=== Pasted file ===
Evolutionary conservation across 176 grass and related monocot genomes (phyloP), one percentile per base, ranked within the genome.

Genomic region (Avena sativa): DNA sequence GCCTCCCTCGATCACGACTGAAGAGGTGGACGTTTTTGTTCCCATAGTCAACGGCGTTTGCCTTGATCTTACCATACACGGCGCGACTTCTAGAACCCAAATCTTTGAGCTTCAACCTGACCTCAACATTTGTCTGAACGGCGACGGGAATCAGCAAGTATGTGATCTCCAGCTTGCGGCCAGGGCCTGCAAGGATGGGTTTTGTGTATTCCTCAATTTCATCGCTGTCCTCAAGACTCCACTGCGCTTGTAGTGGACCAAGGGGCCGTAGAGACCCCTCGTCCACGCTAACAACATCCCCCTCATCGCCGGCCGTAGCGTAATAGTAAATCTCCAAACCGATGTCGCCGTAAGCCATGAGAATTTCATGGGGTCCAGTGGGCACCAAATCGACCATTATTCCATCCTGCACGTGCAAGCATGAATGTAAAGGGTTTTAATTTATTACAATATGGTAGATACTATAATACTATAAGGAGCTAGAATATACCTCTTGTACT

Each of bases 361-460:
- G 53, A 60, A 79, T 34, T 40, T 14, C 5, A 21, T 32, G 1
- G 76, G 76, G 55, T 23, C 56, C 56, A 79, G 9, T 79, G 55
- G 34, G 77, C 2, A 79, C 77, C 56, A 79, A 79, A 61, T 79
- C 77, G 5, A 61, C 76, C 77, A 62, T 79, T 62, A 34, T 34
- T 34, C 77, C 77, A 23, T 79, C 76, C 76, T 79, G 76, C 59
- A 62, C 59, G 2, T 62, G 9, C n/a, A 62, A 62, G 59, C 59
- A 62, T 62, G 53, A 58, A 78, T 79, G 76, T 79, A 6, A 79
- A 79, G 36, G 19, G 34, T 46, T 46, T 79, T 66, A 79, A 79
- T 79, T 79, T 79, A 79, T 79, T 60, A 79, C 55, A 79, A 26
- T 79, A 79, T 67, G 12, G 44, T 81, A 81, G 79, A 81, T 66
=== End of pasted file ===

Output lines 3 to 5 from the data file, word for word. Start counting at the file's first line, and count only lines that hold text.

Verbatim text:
Each of bases 361-460:
- G 53, A 60, A 79, T 34, T 40, T 14, C 5, A 21, T 32, G 1
- G 76, G 76, G 55, T 23, C 56, C 56, A 79, G 9, T 79, G 55